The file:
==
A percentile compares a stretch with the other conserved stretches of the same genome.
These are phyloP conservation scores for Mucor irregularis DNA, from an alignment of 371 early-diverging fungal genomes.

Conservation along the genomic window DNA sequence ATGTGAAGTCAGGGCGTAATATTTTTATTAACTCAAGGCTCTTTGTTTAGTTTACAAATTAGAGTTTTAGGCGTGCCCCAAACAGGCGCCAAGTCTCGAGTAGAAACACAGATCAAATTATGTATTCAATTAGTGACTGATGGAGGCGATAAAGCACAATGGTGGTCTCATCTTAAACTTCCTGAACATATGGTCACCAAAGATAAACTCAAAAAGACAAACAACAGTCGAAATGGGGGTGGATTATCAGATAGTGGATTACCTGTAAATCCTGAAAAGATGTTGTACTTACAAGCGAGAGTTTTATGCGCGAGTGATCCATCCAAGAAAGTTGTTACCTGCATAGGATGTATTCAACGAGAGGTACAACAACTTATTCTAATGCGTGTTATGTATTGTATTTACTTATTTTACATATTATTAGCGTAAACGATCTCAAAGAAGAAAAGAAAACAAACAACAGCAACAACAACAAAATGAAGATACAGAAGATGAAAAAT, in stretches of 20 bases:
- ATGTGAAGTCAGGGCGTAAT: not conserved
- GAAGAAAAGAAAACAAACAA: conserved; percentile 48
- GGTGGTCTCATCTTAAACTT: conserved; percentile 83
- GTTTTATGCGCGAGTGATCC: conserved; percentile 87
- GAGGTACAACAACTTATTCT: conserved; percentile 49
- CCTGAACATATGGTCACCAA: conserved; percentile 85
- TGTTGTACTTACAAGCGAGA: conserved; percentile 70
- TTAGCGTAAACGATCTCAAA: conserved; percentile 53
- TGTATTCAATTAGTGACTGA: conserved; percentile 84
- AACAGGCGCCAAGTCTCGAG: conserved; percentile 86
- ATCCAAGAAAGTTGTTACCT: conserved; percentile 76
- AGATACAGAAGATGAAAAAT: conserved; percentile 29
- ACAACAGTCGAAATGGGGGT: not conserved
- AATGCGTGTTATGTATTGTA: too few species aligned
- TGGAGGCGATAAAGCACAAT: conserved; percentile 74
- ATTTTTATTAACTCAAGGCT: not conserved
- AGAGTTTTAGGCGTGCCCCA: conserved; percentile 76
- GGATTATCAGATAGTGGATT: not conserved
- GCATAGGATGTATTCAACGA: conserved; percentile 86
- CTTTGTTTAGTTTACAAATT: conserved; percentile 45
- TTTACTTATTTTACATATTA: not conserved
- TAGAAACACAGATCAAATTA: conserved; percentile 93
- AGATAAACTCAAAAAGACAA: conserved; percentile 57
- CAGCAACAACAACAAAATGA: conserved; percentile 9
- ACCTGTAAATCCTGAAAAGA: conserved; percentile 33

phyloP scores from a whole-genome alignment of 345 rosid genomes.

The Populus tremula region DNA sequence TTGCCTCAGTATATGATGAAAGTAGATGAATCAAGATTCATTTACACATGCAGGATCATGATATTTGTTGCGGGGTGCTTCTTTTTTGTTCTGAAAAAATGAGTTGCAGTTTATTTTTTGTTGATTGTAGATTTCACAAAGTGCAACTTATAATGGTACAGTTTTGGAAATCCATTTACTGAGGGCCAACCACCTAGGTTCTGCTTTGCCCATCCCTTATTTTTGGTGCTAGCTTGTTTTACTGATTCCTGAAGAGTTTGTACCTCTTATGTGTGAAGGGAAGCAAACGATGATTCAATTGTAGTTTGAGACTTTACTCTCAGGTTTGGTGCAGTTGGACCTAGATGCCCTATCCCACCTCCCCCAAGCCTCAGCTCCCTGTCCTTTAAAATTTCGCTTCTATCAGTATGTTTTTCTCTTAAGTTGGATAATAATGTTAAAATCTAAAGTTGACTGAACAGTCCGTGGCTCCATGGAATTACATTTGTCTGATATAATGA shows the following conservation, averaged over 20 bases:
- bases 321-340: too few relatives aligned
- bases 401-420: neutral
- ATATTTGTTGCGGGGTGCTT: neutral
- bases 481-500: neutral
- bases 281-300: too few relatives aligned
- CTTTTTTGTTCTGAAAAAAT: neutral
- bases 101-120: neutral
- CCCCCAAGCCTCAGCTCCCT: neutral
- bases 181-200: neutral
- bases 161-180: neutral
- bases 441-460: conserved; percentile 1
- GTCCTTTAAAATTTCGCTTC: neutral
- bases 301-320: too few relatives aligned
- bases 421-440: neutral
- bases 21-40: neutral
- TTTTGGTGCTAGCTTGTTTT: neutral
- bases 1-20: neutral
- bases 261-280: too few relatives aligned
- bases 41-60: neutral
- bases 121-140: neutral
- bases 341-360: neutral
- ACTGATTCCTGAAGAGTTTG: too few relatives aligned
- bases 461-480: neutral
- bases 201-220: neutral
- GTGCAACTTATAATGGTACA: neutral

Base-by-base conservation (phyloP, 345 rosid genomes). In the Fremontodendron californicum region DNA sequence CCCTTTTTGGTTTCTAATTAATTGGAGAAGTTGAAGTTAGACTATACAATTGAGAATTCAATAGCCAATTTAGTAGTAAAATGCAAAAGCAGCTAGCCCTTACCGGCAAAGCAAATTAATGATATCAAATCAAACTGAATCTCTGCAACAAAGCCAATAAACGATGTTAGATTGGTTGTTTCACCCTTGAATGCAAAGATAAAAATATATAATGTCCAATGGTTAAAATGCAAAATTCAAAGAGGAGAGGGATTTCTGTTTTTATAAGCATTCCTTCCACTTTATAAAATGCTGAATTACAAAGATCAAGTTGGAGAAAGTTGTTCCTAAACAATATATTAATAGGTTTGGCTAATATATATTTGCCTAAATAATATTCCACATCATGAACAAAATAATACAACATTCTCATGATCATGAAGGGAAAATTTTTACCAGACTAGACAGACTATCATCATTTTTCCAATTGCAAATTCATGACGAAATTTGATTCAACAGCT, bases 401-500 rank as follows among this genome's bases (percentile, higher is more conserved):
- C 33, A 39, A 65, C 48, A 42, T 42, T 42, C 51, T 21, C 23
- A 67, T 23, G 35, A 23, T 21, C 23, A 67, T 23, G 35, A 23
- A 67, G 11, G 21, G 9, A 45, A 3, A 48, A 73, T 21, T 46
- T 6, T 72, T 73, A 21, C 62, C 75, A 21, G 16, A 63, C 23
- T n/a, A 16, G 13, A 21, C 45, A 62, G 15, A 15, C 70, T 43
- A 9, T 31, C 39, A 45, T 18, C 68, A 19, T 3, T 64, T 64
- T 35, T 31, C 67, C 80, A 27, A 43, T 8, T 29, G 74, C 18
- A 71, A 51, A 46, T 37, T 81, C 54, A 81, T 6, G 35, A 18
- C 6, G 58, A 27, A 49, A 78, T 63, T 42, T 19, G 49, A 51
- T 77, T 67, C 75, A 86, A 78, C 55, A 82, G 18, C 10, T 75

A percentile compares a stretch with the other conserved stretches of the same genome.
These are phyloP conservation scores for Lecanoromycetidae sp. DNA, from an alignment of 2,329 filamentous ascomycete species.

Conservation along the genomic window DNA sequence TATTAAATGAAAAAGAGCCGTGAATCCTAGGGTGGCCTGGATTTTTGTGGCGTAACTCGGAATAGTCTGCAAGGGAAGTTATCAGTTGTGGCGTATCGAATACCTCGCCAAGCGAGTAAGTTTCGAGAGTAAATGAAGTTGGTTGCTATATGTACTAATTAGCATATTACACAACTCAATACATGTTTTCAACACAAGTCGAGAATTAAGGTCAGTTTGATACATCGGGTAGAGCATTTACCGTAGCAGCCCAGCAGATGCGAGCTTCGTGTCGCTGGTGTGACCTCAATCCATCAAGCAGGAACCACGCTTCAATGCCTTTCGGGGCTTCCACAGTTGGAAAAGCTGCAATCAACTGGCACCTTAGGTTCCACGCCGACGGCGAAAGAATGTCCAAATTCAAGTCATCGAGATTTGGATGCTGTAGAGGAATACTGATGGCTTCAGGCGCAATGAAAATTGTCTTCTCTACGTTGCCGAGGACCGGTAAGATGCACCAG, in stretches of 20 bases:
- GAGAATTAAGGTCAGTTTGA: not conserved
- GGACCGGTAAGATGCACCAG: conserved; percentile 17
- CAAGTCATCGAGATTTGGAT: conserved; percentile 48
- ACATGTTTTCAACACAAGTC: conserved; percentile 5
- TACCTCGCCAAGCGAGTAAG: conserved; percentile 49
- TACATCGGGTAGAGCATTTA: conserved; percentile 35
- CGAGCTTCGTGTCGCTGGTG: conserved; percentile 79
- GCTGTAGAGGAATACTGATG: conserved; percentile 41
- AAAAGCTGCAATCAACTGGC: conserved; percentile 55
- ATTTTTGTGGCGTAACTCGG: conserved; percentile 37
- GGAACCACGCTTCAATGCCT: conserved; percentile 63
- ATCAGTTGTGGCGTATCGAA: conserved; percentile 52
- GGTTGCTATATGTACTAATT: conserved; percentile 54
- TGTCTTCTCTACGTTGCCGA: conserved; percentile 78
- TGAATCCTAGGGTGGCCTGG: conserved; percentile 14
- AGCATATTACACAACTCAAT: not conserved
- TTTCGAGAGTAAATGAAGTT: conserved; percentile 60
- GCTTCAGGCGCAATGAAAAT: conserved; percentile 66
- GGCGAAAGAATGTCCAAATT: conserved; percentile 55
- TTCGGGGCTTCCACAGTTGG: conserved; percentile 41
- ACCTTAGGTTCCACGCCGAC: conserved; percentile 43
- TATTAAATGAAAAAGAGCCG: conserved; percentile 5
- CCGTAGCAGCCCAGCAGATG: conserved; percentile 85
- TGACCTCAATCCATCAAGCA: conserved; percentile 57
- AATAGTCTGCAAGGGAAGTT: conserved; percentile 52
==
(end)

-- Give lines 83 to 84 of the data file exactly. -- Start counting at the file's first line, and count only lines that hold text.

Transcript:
- TGTCTTCTCTACGTTGCCGA: conserved; percentile 78
- TGAATCCTAGGGTGGCCTGG: conserved; percentile 14